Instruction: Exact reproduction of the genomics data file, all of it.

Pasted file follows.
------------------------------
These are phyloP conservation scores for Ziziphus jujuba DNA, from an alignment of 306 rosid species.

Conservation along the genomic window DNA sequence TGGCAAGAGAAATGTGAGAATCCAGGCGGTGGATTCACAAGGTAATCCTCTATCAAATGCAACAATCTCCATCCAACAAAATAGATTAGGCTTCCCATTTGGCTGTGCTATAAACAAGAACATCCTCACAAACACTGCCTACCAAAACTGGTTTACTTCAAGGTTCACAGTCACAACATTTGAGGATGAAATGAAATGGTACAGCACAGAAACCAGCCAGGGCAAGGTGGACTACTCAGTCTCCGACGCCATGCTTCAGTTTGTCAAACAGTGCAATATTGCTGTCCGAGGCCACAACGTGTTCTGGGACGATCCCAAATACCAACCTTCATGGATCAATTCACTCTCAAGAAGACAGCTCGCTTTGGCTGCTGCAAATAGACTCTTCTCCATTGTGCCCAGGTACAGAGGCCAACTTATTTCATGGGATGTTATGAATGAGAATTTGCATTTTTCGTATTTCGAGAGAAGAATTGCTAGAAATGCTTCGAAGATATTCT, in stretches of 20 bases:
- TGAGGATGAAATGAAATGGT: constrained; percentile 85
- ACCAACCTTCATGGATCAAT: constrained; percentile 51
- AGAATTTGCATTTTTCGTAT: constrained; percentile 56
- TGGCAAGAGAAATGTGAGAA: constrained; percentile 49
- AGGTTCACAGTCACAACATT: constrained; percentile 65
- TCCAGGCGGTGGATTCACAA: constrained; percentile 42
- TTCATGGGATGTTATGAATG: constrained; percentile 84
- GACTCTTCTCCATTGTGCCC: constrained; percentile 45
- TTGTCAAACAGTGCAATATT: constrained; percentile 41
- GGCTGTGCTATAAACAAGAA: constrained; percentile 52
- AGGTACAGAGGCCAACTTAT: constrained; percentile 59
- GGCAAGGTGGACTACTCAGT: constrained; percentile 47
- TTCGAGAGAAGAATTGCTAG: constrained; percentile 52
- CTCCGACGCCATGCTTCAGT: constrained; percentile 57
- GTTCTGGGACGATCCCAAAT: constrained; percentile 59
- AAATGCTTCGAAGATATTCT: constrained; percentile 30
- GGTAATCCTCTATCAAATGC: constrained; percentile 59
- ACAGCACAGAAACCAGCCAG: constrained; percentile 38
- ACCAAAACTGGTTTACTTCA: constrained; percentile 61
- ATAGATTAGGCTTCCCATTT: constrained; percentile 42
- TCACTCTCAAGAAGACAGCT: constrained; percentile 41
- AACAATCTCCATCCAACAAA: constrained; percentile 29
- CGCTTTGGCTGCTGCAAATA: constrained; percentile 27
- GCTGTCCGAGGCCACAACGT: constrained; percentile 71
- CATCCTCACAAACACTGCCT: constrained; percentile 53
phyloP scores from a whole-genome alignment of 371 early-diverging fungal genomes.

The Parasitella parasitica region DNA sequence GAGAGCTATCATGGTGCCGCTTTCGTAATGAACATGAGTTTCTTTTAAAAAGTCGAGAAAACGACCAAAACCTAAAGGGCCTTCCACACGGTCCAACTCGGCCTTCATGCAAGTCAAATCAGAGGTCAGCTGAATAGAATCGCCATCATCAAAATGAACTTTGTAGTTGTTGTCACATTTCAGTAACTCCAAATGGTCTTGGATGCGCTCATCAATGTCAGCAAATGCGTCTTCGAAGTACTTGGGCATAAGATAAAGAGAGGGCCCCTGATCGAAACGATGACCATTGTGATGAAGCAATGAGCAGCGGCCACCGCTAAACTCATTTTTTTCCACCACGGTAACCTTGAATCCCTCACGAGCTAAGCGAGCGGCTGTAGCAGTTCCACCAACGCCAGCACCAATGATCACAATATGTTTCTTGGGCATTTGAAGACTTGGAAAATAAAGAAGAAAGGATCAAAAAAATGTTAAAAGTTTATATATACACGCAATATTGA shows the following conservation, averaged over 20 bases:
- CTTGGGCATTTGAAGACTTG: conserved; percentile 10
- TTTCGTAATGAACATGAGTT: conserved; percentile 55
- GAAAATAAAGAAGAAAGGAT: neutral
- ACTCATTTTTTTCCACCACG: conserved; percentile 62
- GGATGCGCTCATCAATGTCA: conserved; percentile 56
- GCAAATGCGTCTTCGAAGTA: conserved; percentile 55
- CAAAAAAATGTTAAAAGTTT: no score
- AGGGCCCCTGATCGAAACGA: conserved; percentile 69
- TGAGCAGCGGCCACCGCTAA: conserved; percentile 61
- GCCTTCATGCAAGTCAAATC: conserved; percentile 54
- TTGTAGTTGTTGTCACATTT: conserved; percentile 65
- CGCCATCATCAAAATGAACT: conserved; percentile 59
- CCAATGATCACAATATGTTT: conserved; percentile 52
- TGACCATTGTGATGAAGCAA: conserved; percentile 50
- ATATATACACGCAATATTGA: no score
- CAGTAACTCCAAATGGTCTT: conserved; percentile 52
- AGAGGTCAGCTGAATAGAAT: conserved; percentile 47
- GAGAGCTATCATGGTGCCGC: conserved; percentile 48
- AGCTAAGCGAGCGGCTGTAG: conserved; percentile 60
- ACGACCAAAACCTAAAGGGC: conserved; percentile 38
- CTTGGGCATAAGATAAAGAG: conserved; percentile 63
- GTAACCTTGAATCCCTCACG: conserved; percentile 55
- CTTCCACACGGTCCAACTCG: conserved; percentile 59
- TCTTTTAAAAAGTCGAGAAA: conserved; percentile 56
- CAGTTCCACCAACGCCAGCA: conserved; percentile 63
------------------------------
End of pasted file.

These are phyloP conservation scores for Ziziphus jujuba DNA, from an alignment of 306 rosid species.

Conservation along the genomic window DNA sequence TGGCAAGAGAAATGTGAGAATCCAGGCGGTGGATTCACAAGGTAATCCTCTATCAAATGCAACAATCTCCATCCAACAAAATAGATTAGGCTTCCCATTTGGCTGTGCTATAAACAAGAACATCCTCACAAACACTGCCTACCAAAACTGGTTTACTTCAAGGTTCACAGTCACAACATTTGAGGATGAAATGAAATGGTACAGCACAGAAACCAGCCAGGGCAAGGTGGACTACTCAGTCTCCGACGCCATGCTTCAGTTTGTCAAACAGTGCAATATTGCTGTCCGAGGCCACAACGTGTTCTGGGACGATCCCAAATACCAACCTTCATGGATCAATTCACTCTCAAGAAGACAGCTCGCTTTGGCTGCTGCAAATAGACTCTTCTCCATTGTGCCCAGGTACAGAGGCCAACTTATTTCATGGGATGTTATGAATGAGAATTTGCATTTTTCGTATTTCGAGAGAAGAATTGCTAGAAATGCTTCGAAGATATTCT, in stretches of 20 bases:
- TGAGGATGAAATGAAATGGT: constrained; percentile 85
- ACCAACCTTCATGGATCAAT: constrained; percentile 51
- AGAATTTGCATTTTTCGTAT: constrained; percentile 56
- TGGCAAGAGAAATGTGAGAA: constrained; percentile 49
- AGGTTCACAGTCACAACATT: constrained; percentile 65
- TCCAGGCGGTGGATTCACAA: constrained; percentile 42
- TTCATGGGATGTTATGAATG: constrained; percentile 84
- GACTCTTCTCCATTGTGCCC: constrained; percentile 45
- TTGTCAAACAGTGCAATATT: constrained; percentile 41
- GGCTGTGCTATAAACAAGAA: constrained; percentile 52
- AGGTACAGAGGCCAACTTAT: constrained; percentile 59
- GGCAAGGTGGACTACTCAGT: constrained; percentile 47
- TTCGAGAGAAGAATTGCTAG: constrained; percentile 52
- CTCCGACGCCATGCTTCAGT: constrained; percentile 57
- GTTCTGGGACGATCCCAAAT: constrained; percentile 59
- AAATGCTTCGAAGATATTCT: constrained; percentile 30
- GGTAATCCTCTATCAAATGC: constrained; percentile 59
- ACAGCACAGAAACCAGCCAG: constrained; percentile 38
- ACCAAAACTGGTTTACTTCA: constrained; percentile 61
- ATAGATTAGGCTTCCCATTT: constrained; percentile 42
- TCACTCTCAAGAAGACAGCT: constrained; percentile 41
- AACAATCTCCATCCAACAAA: constrained; percentile 29
- CGCTTTGGCTGCTGCAAATA: constrained; percentile 27
- GCTGTCCGAGGCCACAACGT: constrained; percentile 71
- CATCCTCACAAACACTGCCT: constrained; percentile 53
phyloP scores from a whole-genome alignment of 371 early-diverging fungal genomes.

The Parasitella parasitica region DNA sequence GAGAGCTATCATGGTGCCGCTTTCGTAATGAACATGAGTTTCTTTTAAAAAGTCGAGAAAACGACCAAAACCTAAAGGGCCTTCCACACGGTCCAACTCGGCCTTCATGCAAGTCAAATCAGAGGTCAGCTGAATAGAATCGCCATCATCAAAATGAACTTTGTAGTTGTTGTCACATTTCAGTAACTCCAAATGGTCTTGGATGCGCTCATCAATGTCAGCAAATGCGTCTTCGAAGTACTTGGGCATAAGATAAAGAGAGGGCCCCTGATCGAAACGATGACCATTGTGATGAAGCAATGAGCAGCGGCCACCGCTAAACTCATTTTTTTCCACCACGGTAACCTTGAATCCCTCACGAGCTAAGCGAGCGGCTGTAGCAGTTCCACCAACGCCAGCACCAATGATCACAATATGTTTCTTGGGCATTTGAAGACTTGGAAAATAAAGAAGAAAGGATCAAAAAAATGTTAAAAGTTTATATATACACGCAATATTGA shows the following conservation, averaged over 20 bases:
- CTTGGGCATTTGAAGACTTG: conserved; percentile 10
- TTTCGTAATGAACATGAGTT: conserved; percentile 55
- GAAAATAAAGAAGAAAGGAT: neutral
- ACTCATTTTTTTCCACCACG: conserved; percentile 62
- GGATGCGCTCATCAATGTCA: conserved; percentile 56
- GCAAATGCGTCTTCGAAGTA: conserved; percentile 55
- CAAAAAAATGTTAAAAGTTT: no score
- AGGGCCCCTGATCGAAACGA: conserved; percentile 69
- TGAGCAGCGGCCACCGCTAA: conserved; percentile 61
- GCCTTCATGCAAGTCAAATC: conserved; percentile 54
- TTGTAGTTGTTGTCACATTT: conserved; percentile 65
- CGCCATCATCAAAATGAACT: conserved; percentile 59
- CCAATGATCACAATATGTTT: conserved; percentile 52
- TGACCATTGTGATGAAGCAA: conserved; percentile 50
- ATATATACACGCAATATTGA: no score
- CAGTAACTCCAAATGGTCTT: conserved; percentile 52
- AGAGGTCAGCTGAATAGAAT: conserved; percentile 47
- GAGAGCTATCATGGTGCCGC: conserved; percentile 48
- AGCTAAGCGAGCGGCTGTAG: conserved; percentile 60
- ACGACCAAAACCTAAAGGGC: conserved; percentile 38
- CTTGGGCATAAGATAAAGAG: conserved; percentile 63
- GTAACCTTGAATCCCTCACG: conserved; percentile 55
- CTTCCACACGGTCCAACTCG: conserved; percentile 59
- TCTTTTAAAAAGTCGAGAAA: conserved; percentile 56
- CAGTTCCACCAACGCCAGCA: conserved; percentile 63